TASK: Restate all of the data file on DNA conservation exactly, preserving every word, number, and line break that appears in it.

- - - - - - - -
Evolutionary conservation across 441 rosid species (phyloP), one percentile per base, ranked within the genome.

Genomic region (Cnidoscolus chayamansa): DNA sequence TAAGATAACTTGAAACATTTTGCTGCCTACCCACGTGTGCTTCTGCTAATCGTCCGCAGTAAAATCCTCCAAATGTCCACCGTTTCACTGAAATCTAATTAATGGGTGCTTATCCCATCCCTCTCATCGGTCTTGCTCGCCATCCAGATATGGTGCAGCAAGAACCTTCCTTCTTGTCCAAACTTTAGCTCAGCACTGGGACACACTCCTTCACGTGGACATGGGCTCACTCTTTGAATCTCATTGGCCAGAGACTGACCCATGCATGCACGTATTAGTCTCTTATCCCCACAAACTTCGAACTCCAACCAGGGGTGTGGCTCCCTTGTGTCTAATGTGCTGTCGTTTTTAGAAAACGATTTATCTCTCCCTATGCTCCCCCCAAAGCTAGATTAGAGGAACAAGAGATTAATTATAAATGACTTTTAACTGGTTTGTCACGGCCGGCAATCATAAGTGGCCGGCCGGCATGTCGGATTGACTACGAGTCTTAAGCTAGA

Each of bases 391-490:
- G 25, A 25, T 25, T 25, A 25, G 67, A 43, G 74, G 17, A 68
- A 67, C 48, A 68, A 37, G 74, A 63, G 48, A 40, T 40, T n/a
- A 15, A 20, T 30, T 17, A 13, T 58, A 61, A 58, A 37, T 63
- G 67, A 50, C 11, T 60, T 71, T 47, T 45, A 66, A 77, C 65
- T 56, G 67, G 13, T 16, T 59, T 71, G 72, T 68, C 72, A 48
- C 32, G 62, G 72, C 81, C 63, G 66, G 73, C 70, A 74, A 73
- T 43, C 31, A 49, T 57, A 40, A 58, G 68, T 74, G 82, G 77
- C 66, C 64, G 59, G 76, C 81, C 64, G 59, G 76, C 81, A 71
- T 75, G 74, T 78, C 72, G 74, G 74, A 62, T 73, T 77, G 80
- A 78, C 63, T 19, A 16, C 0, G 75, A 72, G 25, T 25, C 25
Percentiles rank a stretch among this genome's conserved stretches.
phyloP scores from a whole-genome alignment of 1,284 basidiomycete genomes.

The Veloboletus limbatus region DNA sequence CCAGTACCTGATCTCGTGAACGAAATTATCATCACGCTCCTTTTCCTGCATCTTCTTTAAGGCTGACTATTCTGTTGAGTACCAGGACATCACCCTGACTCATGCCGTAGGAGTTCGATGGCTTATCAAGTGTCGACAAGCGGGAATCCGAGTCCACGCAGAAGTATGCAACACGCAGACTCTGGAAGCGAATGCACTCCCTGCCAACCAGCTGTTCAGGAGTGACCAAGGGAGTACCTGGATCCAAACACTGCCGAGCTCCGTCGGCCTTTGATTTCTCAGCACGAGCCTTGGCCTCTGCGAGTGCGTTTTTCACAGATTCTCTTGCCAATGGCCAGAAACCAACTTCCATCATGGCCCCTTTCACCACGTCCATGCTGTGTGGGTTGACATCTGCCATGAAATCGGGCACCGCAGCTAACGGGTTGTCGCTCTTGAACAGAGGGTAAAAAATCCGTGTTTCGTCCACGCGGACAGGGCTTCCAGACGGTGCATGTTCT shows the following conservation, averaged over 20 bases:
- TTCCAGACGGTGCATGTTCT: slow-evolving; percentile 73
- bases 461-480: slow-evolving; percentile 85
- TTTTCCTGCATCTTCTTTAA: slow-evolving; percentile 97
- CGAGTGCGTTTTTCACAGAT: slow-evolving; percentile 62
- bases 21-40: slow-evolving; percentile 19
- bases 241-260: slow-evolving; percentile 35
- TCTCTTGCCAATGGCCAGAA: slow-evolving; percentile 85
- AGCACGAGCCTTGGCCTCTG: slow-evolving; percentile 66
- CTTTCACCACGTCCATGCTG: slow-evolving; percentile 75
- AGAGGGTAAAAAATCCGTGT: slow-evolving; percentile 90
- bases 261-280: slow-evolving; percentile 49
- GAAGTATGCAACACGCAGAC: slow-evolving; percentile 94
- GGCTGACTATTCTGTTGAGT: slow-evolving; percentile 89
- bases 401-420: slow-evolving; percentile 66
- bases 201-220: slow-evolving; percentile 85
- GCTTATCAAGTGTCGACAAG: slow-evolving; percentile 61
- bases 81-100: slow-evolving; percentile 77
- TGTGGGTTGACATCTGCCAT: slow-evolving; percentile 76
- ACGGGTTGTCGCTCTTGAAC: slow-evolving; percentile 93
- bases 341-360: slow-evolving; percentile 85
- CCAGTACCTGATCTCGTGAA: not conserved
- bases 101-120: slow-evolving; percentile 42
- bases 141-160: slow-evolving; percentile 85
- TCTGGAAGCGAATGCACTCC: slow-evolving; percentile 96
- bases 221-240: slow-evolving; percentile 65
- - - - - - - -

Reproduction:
Evolutionary conservation across 441 rosid species (phyloP), one percentile per base, ranked within the genome.

Genomic region (Cnidoscolus chayamansa): DNA sequence TAAGATAACTTGAAACATTTTGCTGCCTACCCACGTGTGCTTCTGCTAATCGTCCGCAGTAAAATCCTCCAAATGTCCACCGTTTCACTGAAATCTAATTAATGGGTGCTTATCCCATCCCTCTCATCGGTCTTGCTCGCCATCCAGATATGGTGCAGCAAGAACCTTCCTTCTTGTCCAAACTTTAGCTCAGCACTGGGACACACTCCTTCACGTGGACATGGGCTCACTCTTTGAATCTCATTGGCCAGAGACTGACCCATGCATGCACGTATTAGTCTCTTATCCCCACAAACTTCGAACTCCAACCAGGGGTGTGGCTCCCTTGTGTCTAATGTGCTGTCGTTTTTAGAAAACGATTTATCTCTCCCTATGCTCCCCCCAAAGCTAGATTAGAGGAACAAGAGATTAATTATAAATGACTTTTAACTGGTTTGTCACGGCCGGCAATCATAAGTGGCCGGCCGGCATGTCGGATTGACTACGAGTCTTAAGCTAGA

Each of bases 391-490:
- G 25, A 25, T 25, T 25, A 25, G 67, A 43, G 74, G 17, A 68
- A 67, C 48, A 68, A 37, G 74, A 63, G 48, A 40, T 40, T n/a
- A 15, A 20, T 30, T 17, A 13, T 58, A 61, A 58, A 37, T 63
- G 67, A 50, C 11, T 60, T 71, T 47, T 45, A 66, A 77, C 65
- T 56, G 67, G 13, T 16, T 59, T 71, G 72, T 68, C 72, A 48
- C 32, G 62, G 72, C 81, C 63, G 66, G 73, C 70, A 74, A 73
- T 43, C 31, A 49, T 57, A 40, A 58, G 68, T 74, G 82, G 77
- C 66, C 64, G 59, G 76, C 81, C 64, G 59, G 76, C 81, A 71
- T 75, G 74, T 78, C 72, G 74, G 74, A 62, T 73, T 77, G 80
- A 78, C 63, T 19, A 16, C 0, G 75, A 72, G 25, T 25, C 25
Percentiles rank a stretch among this genome's conserved stretches.
phyloP scores from a whole-genome alignment of 1,284 basidiomycete genomes.

The Veloboletus limbatus region DNA sequence CCAGTACCTGATCTCGTGAACGAAATTATCATCACGCTCCTTTTCCTGCATCTTCTTTAAGGCTGACTATTCTGTTGAGTACCAGGACATCACCCTGACTCATGCCGTAGGAGTTCGATGGCTTATCAAGTGTCGACAAGCGGGAATCCGAGTCCACGCAGAAGTATGCAACACGCAGACTCTGGAAGCGAATGCACTCCCTGCCAACCAGCTGTTCAGGAGTGACCAAGGGAGTACCTGGATCCAAACACTGCCGAGCTCCGTCGGCCTTTGATTTCTCAGCACGAGCCTTGGCCTCTGCGAGTGCGTTTTTCACAGATTCTCTTGCCAATGGCCAGAAACCAACTTCCATCATGGCCCCTTTCACCACGTCCATGCTGTGTGGGTTGACATCTGCCATGAAATCGGGCACCGCAGCTAACGGGTTGTCGCTCTTGAACAGAGGGTAAAAAATCCGTGTTTCGTCCACGCGGACAGGGCTTCCAGACGGTGCATGTTCT shows the following conservation, averaged over 20 bases:
- TTCCAGACGGTGCATGTTCT: slow-evolving; percentile 73
- bases 461-480: slow-evolving; percentile 85
- TTTTCCTGCATCTTCTTTAA: slow-evolving; percentile 97
- CGAGTGCGTTTTTCACAGAT: slow-evolving; percentile 62
- bases 21-40: slow-evolving; percentile 19
- bases 241-260: slow-evolving; percentile 35
- TCTCTTGCCAATGGCCAGAA: slow-evolving; percentile 85
- AGCACGAGCCTTGGCCTCTG: slow-evolving; percentile 66
- CTTTCACCACGTCCATGCTG: slow-evolving; percentile 75
- AGAGGGTAAAAAATCCGTGT: slow-evolving; percentile 90
- bases 261-280: slow-evolving; percentile 49
- GAAGTATGCAACACGCAGAC: slow-evolving; percentile 94
- GGCTGACTATTCTGTTGAGT: slow-evolving; percentile 89
- bases 401-420: slow-evolving; percentile 66
- bases 201-220: slow-evolving; percentile 85
- GCTTATCAAGTGTCGACAAG: slow-evolving; percentile 61
- bases 81-100: slow-evolving; percentile 77
- TGTGGGTTGACATCTGCCAT: slow-evolving; percentile 76
- ACGGGTTGTCGCTCTTGAAC: slow-evolving; percentile 93
- bases 341-360: slow-evolving; percentile 85
- CCAGTACCTGATCTCGTGAA: not conserved
- bases 101-120: slow-evolving; percentile 42
- bases 141-160: slow-evolving; percentile 85
- TCTGGAAGCGAATGCACTCC: slow-evolving; percentile 96
- bases 221-240: slow-evolving; percentile 65